Honeymooning Smith sets sights on Japan

FRED WOODCOCK
Last updated 05:00 06/11/2012
Kim Smith
GETTY IMAGES
MARATHON WOMAN: Kiwi Olympian Kim Smith has finished sixth in the Yokohama Marathon in Japan after cutting her honeymoon short to race.

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Kim Smith is off on her honeymoon but she has packed her running shoes.

New Zealand's leading marathon runner was supposed to be leaving New York today bound for a relaxing, run-free holiday in Hawaii with her husband of two months, Pat Tarpy.

But with the New York City Marathon, scheduled for yesterday, having been cancelled in the wake of Hurricane Sandy, the Rhode Island-based Kiwi is instead hoping to get a start at the Yokohama Marathon in Japan on November 18.

So training will be the name of the game in Hawaii.

"You train hard and a lot of work goes in, so you want to get a good race out of it," the 30-year-old said from New York yesterday.

"The honeymoon is going to be more of a training trip halfway to Japan. It's a little disappointing, but obviously nobody knew this was going to happen. Plans change; you've just got to roll with the punches and hopefully I have a good one in two weeks' time and make up for this."

Elite marathon runners might do only two marathons a year - perhaps three in an Olympics year - and rely on prizemoney and appearance fees as well as sponsorship (Smith has a contract with Reebok) to earn a crust.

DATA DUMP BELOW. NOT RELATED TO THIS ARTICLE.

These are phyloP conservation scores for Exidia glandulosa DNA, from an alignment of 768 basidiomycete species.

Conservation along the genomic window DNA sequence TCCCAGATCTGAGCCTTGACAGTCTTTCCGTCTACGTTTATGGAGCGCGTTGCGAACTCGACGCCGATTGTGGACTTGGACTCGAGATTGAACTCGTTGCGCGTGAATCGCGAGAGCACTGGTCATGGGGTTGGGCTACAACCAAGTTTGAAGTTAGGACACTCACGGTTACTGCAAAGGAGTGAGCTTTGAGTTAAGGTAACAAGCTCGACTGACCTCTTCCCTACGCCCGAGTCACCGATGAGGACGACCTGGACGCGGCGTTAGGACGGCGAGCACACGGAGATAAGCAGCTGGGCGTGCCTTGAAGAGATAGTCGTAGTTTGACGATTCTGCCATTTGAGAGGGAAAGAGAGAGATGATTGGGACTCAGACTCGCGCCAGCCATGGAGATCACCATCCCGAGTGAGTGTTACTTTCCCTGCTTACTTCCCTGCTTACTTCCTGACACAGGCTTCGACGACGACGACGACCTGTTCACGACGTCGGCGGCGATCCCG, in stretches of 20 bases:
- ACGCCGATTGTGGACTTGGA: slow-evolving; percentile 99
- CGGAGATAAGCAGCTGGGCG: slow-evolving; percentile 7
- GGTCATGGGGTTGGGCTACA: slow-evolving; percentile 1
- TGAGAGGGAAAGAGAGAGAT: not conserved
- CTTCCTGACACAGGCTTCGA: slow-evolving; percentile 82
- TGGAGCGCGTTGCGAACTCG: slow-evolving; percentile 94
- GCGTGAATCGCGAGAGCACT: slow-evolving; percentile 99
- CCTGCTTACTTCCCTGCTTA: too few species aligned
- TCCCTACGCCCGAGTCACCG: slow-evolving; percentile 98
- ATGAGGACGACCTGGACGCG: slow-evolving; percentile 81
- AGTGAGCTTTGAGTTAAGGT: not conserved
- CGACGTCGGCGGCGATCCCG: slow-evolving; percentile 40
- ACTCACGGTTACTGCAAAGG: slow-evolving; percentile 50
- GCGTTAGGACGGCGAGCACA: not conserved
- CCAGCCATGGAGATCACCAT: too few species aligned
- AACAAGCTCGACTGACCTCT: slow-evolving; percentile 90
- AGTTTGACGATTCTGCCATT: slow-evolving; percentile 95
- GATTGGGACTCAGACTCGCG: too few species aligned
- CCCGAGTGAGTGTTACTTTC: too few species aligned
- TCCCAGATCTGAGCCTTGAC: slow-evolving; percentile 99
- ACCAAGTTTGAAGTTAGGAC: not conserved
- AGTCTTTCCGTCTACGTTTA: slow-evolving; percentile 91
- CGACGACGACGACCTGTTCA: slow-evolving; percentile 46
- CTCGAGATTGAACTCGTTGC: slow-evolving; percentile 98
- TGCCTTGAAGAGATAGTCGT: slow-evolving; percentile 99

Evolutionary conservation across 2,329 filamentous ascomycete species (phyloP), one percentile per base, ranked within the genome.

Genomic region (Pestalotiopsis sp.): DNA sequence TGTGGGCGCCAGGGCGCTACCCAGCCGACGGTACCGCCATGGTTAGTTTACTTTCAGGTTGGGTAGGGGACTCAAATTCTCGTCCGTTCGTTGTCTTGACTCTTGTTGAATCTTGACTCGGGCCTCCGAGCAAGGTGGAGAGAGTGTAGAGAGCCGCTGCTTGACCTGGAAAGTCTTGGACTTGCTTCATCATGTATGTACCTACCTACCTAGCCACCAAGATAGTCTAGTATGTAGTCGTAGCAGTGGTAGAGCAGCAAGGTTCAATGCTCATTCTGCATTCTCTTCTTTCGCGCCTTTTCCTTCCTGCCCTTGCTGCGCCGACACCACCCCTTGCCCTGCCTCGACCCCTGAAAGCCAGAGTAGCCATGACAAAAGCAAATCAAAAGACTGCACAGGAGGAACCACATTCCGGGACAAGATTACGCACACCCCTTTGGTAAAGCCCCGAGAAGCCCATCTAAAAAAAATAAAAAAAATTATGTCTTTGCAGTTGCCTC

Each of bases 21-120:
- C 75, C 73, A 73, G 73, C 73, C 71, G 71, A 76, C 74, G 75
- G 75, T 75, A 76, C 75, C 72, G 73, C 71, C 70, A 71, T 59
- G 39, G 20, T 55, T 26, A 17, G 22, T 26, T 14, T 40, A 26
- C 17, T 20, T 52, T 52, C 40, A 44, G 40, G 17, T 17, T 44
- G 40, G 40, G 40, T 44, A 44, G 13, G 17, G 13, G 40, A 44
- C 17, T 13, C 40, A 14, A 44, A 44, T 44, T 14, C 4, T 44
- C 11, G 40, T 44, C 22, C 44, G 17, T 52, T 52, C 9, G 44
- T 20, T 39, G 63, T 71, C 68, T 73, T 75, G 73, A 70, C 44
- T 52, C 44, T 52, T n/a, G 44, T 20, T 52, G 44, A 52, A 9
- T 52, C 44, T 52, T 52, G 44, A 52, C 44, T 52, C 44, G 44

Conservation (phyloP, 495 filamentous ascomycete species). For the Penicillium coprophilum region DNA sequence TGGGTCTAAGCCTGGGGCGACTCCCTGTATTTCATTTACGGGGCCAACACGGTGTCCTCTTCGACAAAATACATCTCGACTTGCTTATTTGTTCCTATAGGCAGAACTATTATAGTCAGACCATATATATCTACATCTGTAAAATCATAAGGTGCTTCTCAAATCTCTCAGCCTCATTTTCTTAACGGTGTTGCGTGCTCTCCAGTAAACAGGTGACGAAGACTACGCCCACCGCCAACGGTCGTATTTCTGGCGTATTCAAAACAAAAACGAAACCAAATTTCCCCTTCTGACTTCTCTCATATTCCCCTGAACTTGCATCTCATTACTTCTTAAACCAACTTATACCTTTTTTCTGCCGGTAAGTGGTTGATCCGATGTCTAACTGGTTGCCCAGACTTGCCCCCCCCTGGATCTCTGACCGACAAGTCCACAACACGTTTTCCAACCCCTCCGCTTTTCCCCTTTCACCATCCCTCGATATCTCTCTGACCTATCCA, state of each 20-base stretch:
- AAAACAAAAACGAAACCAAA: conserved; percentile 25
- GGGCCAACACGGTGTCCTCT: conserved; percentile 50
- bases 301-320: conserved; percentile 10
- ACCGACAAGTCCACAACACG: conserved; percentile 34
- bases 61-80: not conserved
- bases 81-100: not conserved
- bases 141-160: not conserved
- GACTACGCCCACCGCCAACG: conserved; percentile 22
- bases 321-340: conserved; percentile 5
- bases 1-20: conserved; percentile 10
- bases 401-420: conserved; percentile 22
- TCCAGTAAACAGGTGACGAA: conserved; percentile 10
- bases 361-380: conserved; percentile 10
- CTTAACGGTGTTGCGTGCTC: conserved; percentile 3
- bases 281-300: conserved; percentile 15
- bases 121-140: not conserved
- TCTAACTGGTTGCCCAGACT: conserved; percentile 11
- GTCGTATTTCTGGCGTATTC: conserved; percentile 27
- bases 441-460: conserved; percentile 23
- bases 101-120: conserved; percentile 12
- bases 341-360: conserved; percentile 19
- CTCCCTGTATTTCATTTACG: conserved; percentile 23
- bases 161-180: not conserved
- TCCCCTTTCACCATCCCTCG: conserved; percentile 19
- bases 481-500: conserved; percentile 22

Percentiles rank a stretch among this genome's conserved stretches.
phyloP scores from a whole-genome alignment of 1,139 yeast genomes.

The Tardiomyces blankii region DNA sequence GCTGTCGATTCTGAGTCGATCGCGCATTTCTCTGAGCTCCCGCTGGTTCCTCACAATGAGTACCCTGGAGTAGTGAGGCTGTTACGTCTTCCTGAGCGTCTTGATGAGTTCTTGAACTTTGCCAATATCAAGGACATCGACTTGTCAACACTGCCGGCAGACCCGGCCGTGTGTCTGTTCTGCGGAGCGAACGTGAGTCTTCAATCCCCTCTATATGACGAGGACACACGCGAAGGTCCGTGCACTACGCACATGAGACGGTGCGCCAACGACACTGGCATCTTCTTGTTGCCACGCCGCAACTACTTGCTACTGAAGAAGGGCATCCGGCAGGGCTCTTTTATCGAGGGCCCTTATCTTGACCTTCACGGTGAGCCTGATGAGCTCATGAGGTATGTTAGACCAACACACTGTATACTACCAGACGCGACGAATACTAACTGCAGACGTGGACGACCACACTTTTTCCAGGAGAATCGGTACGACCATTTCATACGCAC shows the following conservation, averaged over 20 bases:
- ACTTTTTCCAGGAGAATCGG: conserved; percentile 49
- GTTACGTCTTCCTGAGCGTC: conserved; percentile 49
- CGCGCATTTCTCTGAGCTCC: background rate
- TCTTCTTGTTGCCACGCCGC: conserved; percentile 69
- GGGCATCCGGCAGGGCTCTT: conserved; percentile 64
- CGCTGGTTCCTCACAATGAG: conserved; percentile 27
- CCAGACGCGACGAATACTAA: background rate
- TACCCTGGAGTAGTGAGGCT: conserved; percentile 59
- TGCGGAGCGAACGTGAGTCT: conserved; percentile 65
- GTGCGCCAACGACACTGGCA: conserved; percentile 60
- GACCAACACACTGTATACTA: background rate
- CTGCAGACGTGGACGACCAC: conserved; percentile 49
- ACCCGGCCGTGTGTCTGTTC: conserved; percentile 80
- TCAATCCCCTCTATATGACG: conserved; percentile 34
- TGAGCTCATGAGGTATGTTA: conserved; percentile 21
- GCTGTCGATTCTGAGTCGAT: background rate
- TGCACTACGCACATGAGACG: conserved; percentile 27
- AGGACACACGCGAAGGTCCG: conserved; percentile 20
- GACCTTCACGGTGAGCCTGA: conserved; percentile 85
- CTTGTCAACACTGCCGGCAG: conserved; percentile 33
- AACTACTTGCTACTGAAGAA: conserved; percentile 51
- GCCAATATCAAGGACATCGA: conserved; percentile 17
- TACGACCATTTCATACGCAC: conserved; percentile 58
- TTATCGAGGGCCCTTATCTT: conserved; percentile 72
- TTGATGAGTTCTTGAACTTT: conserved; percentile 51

The New York men's and women's winners were to receive US$130,000 (NZ$157,000) this year. At this stage, there is uncertainty whether appearance fees will be paid in full.

Smith, who finished fifth in the world's biggest annual marathon in 2010 and 2011, could not say what her fee was.

It's understood the very best runners in the world would be in the six-figure range.

"A lot of the elite runners are trying to run another marathon now," she said.

"The New York Marathon is a lot of people's income and livelihood for six months and with appearance fees and stuff like that, there is a lot of money involved."

Smith also felt for the thousands of amateur runners who had gathered from across the world after being told the race would go ahead, only to have it canned after officials eventually bowed to intense public pressure.

"I understand that New York is a bit of a mess right now and there are a lot of horrible things going on, so I understand why it was cancelled, but at the same time it's still disappointing to not be running," she said.

"They [organisers] thought it was possible to go on, but as it got closer they realised it wasn't. People were pretty angry in certain parts of New York."

Smith, who was a disappointing 15th in the wet at the London Olympics, last month earned US$100,000 for winning a three-race distance medley series in Boston. 

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